Worst would probably be that they’re always rushed. You’re always freaking out backstage. “Does everything sound good?”, “Have we sound checked?”, “Is everything in position?”, “Have we gone through the set list?”, “Is everyone sweet on the songs?”. It’s not like a venue when you’re playing a headline show where you turn up and you do soundcheck and make sure everything’s alright. Check that the lights work and that the guitars are in tune, blah blah blah. Whereas festivals are kind of like it’s roll in, roll out. It’s kind of like a fly by the seat of your pants kind of thing. It’s fun and it’s awesome once you get it right, but if it goes wrong it’s scary.
The Rubens have played their fair share of music festivals. Are there any bands you’d really like to play alongside or see on your ideal lineup?
EM: That’s a hard one. We get asked that question a lot and it’s always developing, it’s always changing when we’re listening to new music. I think our staple is Outkast. I’d love to see Outkast live. I didn’t get to see them when they came out and did Splendour and everything, so I’d love to see them love. I’d also love to tick off seeing the Rolling Stones alive before they die. Apart from that, if we were doing our own festival, I’d love just to have our mates’ bands on there so it’d sort of feel like a party.
2016 is already shaping up to be a big one for you guys. Are there any plans to record or release any new tunes this year?
EM: I don’t think I could say we’re releasing anything, but we’ve already started writing more for whatever comes up next. Whether that’s an album or a single or whatever. We’re always writing when we have downtime so there’s always material there. It just depends on our schedule and everything really. We’re going over to America because the album hasn’t been released there yet, so we’ve got to do that. I’d love to get straight back into writing and recording and get something out as soon as possible but it just depends on the schedule really.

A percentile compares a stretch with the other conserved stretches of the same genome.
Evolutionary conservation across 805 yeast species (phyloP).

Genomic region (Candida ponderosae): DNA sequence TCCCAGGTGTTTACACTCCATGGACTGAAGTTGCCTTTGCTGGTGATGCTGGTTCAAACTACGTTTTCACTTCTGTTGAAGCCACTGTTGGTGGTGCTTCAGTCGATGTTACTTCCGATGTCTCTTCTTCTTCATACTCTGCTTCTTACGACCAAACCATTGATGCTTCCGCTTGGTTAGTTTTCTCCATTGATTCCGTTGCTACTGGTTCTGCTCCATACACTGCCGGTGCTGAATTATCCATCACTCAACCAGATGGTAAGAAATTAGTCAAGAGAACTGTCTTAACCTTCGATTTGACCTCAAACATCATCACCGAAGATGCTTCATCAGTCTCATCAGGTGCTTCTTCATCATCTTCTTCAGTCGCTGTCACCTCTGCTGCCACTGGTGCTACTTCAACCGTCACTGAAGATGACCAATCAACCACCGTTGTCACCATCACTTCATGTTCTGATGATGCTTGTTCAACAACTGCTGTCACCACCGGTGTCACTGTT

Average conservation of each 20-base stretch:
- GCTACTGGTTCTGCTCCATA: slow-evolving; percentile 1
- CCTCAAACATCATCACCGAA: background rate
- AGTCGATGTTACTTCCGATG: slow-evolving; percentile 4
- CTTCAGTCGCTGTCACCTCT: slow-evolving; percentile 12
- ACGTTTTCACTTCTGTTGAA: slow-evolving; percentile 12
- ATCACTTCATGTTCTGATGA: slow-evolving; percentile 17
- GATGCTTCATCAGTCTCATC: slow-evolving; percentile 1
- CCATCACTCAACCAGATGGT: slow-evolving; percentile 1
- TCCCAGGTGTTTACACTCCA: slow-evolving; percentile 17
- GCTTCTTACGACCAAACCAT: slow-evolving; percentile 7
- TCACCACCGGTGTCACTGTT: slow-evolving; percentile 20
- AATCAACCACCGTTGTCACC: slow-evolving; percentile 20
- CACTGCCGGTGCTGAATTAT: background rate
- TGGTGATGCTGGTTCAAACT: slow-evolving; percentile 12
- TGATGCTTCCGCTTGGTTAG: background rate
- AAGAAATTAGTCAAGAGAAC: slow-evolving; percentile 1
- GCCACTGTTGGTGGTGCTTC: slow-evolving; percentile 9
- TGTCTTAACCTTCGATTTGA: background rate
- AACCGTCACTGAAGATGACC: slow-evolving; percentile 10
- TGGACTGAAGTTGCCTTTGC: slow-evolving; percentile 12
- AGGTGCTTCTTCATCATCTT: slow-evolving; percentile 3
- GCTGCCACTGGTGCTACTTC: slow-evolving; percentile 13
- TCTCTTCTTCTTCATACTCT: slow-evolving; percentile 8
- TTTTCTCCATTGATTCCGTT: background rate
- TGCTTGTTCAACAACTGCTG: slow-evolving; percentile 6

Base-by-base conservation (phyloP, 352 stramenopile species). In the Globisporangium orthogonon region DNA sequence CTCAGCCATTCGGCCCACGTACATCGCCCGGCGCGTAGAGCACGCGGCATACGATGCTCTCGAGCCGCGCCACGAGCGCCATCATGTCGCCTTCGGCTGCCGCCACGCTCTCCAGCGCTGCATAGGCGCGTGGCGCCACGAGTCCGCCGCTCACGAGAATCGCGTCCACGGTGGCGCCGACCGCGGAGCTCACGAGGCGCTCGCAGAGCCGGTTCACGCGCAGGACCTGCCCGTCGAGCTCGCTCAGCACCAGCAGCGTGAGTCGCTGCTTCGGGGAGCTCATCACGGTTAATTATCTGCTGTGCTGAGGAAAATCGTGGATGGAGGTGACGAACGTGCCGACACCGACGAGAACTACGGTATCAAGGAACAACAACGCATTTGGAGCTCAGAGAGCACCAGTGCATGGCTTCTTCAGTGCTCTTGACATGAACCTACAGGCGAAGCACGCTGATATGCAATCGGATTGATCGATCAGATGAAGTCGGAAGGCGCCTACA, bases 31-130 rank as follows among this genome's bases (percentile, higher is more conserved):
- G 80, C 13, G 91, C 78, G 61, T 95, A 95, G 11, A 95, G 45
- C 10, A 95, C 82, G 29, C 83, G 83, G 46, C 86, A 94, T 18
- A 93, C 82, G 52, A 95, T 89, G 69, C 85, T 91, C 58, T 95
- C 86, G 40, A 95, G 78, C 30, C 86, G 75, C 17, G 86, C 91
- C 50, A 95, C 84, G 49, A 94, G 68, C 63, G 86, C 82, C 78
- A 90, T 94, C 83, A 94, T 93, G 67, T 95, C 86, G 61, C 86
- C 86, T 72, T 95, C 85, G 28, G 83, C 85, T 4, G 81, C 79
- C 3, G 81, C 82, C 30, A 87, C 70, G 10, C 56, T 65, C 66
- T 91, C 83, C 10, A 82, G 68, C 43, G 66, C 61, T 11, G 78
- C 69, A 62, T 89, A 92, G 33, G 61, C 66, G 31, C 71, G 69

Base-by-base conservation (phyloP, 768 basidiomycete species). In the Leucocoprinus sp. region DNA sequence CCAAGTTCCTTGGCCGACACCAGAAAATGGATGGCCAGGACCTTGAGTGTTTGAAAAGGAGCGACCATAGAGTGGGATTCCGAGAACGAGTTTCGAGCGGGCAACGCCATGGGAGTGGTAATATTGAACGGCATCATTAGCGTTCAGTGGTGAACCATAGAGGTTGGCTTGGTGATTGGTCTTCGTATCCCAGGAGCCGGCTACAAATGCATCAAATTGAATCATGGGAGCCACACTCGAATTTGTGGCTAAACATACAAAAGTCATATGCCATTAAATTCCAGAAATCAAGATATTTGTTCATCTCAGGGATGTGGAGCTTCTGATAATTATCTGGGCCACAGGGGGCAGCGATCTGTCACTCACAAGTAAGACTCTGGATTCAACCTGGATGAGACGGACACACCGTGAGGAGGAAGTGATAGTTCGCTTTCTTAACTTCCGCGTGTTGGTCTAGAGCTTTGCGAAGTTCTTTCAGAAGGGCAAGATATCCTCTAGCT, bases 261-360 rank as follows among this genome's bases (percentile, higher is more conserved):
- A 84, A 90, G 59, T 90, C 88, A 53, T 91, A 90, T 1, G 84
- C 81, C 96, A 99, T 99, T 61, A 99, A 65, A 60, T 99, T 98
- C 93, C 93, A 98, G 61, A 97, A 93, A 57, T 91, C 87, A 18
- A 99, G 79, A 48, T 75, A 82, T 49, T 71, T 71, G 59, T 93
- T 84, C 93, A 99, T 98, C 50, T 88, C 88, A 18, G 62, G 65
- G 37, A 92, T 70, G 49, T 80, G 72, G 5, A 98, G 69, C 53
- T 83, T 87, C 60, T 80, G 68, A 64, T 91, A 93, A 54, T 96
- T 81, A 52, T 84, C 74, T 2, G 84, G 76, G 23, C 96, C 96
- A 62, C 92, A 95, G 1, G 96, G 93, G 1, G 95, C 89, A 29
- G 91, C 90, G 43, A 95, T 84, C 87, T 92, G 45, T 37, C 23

That’s exciting! Have you guys toured the US before?
EM: We have! We’ve done our own shows over there and we did a tour with a band called Grouplove over there a couple of years ago maybe. That was awesome and we had lots of fun. But we didn’t really get any radio play over there because we had an issue with the first single My Gun, because it was the same time as the Sandy Hook shooting. So that happened just as we were looking to release My Gun and all of a sudden there’s all this talk in Congress and Obama’s all against…you know, wants to bring in gun laws and things and people are up in a stink about it.
And then radio stations look at all that and then look at the title of the song My Gun and say ‘Nah, we’re not touching it. We’re not playing that song’. So we were just like ‘Ahh, shit!’, so we had to kind of bite the bullet on that one. So nothing really happened but it was fine for us. We were just like, ‘You know what, let’s just go home and write the next record’ and do that and hopefully we can take that overseas and do something with it.
When are you guys planning on going to the US?
EM: Ahh, March. Mid-March I think? The album comes out on the 4th there and we’ll get over there just after that and start playing some shows.
Do you have a tour lined up for there?